Over the past weekend, YNaija TV dropped an explosive interview conducted by Chude Jideonwo in which Busola Dakolo, wife of popular Nigerian musician Timi Dakolo, accused Nigerian Celebrity Pastor, Abiodun Fatoyinbo, of raping her. She alleged it happened twice while she was a teenager. – See the videos below.
While there have been numerous accusations in the past against Pastor Fatoyinbo for sexual violence, and harassment, all of which fell on deaf ears, Busola’s allegation proved to be a game changer. In fact, it has ignited what many Nigerians are calling “Nigeria’s #Metoomovement.”
Why you may ask, has Busola’s voice made a difference and caused such a movement when prior allegations have failed to cause such a shift? I believe a big factor is the fact that she is the wife of a popular singer and has his support. Indeed, in Nigerian society, there is arguably no reason a married woman of such status will reveal that a celebrity pastor raped her unless it is true. Given the long-standing culture of silence, it would be a shame to her husband, her family and his. Also, unlike prior alleged victims who many members of the public accused of an attempt to gain notoriety and money, Busola has both so there is arguably no motive to reveal the alleged rapes unless again it is true.
Busola’s revelation has received mix reactions. Many, from national leaders to the everyday Nigerian have said they believe her. Indeed, some appeared at Pastor Fatoyinbo’s church to protest and demand that he step down from preaching, pending an investigation and resolution of Busola’s claims. The protests and pressure, among other factors, led to Pastor Fatoyinbo, a few days ago, agreeing to step down from preaching, for now. – See a screenshot of his statement below.
Worse for the Pastor, more women have come forward with their allegations of rape by the Pastor against them. The latest of those allegations can also be seen below. By the way, in case you are reading this outside of Nigeria, Pastor Fatoyinbo’s popularity extends beyond Nigerian shores. Beyond hobnobbing with some of America’s and British’s gospel heavyweights and pastors, he founded his church Common Wealth of Zion Assembly (COZA) and has been able to scale the non-profit across Nigeria, and abroad. The church is growing rapidly and there is even a branch in Dubai.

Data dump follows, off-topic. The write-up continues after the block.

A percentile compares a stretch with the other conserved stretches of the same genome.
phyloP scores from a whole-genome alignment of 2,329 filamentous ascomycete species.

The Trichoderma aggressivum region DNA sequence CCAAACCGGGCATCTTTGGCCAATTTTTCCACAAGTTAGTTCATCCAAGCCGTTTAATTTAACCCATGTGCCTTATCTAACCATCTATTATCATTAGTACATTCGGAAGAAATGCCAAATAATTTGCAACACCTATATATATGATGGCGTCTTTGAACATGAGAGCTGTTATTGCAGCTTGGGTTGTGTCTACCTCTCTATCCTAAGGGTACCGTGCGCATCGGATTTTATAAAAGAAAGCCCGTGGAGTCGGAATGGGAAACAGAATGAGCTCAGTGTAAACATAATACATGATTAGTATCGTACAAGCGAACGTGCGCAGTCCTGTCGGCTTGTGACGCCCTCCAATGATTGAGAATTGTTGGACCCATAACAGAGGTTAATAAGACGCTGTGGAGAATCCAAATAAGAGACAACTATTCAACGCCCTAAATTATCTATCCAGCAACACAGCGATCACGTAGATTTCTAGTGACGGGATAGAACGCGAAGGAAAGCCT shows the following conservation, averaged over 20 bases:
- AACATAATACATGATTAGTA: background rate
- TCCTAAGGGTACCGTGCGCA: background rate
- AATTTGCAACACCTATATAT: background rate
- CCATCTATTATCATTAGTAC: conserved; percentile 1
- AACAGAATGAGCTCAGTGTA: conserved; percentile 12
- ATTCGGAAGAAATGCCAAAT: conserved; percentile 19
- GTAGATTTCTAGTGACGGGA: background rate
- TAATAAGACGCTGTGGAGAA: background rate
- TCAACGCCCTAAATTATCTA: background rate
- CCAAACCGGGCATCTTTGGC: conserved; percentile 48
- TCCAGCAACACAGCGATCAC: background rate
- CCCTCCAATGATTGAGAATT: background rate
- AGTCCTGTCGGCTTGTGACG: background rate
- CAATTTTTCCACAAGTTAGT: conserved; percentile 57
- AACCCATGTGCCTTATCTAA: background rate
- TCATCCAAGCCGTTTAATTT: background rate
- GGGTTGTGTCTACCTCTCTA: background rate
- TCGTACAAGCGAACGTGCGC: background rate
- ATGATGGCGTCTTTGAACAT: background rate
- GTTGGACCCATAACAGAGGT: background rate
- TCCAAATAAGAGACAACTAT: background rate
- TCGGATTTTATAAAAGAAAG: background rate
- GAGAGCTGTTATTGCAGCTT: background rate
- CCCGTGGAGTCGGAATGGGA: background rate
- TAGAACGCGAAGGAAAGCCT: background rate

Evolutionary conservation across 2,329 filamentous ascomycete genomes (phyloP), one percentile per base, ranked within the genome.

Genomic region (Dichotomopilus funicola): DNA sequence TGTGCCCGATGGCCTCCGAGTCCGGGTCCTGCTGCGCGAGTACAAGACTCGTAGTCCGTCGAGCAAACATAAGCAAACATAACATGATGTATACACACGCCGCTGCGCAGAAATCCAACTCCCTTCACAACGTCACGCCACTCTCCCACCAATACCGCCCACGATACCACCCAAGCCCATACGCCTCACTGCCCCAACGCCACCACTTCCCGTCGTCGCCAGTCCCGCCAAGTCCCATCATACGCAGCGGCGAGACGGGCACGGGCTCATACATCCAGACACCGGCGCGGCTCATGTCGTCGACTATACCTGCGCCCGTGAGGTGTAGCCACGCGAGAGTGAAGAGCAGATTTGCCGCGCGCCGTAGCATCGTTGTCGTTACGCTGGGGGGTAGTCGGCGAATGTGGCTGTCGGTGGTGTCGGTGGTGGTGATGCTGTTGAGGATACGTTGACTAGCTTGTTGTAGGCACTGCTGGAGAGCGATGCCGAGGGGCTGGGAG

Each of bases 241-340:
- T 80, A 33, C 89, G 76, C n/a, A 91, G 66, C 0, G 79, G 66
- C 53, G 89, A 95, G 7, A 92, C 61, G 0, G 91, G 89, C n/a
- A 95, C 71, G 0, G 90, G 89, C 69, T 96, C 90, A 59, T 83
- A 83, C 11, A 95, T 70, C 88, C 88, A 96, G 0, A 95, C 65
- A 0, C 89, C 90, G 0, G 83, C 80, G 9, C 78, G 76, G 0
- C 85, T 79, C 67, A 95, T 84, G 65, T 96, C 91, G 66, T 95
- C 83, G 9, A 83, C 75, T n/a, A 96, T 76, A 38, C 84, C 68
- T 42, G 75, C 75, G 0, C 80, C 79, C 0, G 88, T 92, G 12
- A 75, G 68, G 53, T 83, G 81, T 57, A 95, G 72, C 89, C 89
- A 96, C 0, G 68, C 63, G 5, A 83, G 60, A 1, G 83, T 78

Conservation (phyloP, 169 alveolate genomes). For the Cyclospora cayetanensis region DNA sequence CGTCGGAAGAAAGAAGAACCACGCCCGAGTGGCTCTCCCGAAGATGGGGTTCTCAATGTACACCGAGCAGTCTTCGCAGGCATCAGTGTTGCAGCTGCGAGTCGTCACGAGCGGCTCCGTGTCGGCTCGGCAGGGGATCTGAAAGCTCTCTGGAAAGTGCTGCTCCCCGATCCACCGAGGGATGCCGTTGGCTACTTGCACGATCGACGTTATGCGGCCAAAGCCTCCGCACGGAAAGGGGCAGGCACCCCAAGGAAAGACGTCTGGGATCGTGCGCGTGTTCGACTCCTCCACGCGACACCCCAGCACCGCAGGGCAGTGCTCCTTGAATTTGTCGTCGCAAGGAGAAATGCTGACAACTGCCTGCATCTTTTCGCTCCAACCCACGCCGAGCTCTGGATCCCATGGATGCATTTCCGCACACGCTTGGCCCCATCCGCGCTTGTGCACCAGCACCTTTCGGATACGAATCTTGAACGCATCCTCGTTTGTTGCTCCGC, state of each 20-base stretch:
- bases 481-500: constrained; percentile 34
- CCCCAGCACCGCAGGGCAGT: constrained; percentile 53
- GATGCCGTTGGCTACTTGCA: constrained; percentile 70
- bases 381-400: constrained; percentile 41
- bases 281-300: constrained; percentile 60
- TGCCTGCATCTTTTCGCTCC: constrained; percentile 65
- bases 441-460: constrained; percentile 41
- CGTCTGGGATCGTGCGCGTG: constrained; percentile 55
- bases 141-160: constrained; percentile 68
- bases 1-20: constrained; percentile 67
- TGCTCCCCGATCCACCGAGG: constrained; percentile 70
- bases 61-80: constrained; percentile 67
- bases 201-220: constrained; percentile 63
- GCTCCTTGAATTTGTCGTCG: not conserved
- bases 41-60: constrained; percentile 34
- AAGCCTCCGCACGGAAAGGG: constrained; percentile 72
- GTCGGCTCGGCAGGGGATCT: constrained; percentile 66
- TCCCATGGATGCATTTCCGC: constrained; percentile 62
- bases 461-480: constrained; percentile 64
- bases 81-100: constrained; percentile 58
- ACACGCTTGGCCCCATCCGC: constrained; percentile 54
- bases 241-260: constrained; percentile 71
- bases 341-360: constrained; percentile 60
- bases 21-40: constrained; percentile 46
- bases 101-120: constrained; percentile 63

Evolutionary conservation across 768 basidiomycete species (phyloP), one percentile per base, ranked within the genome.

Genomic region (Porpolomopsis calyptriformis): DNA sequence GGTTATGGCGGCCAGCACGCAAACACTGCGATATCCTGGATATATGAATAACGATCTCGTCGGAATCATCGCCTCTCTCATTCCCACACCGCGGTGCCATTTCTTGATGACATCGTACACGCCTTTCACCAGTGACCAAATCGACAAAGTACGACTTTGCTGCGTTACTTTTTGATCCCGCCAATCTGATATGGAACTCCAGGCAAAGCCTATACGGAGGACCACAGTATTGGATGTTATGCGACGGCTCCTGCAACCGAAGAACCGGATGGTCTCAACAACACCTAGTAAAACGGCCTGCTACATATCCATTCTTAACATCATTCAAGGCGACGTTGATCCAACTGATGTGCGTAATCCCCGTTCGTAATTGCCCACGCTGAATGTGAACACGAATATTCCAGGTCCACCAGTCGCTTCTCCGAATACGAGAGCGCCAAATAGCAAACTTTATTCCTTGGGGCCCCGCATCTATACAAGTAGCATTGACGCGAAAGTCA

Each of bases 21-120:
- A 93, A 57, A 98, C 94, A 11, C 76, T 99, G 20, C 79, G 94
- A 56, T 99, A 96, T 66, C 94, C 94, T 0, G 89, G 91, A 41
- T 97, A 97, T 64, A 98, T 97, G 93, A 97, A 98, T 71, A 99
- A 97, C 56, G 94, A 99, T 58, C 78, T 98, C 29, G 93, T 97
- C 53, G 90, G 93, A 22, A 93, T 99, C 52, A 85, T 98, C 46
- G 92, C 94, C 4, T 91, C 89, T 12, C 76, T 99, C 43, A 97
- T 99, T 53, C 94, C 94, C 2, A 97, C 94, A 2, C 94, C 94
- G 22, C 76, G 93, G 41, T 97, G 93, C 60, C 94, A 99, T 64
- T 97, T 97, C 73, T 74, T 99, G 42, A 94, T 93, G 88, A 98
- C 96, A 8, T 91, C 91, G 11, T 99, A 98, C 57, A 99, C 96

Back to Busola and the mixed reactions, her story has received.
Indeed, not everyone has embraced her story/allegations as truth. In fact, just as many have attacked her credibility and one of the primary reasons cited is that because she waited over a decade to share her story, her story is simply not credible.
Just like the U.S., in the Nigerian justice system, an accused person is deemed innocent until proven guilty. Nevertheless, when it comes to the credibility of the allegation, I believe Busola Dakolo.
As of this writing, it is now alleged that Busola has filed a complaint against the Pastor. My research into the time limit that victims of rape have (especially when an alleged crime was committed decades ago) to file a claim against a perpetrator in Nigeria proved futile. So, for criminal defense lawyers or prosecutors based in Nigeria reading this, please share in the comment section the statute of limitation for rape crimes to be filed and prosecuted in your jurisdiction.
In light of the claim that Busola has allegedly filed a criminal complaint against the Pastor with the Nigerian police, I thought I’d revisit the topic of rape laws in Nigeria. I have previously discussed this topic on the blog, in fact, it was a few years ago when a Georgia woman accused Timaya of raping her.
Here we go…
General Rules About Rape
“No” means “No:” As a general rule, you never want to be accused, arrested and/or convicted of rape. Don’t let that ever happen. “No” means “no” when a person you may have an interest in has not consented to sexual intercourse with you.
Consent: There is no consent if a victim is intoxicated, lacks the mental capacity to consent, is unconscious, or is a minor.
Defenses in rape crimes: There are several defenses where rape crimes are concerned. If it can be shown that there was in fact consent, a reasonable belief in consent, or that an allegation is false, then a conviction on rape against you is unlikely.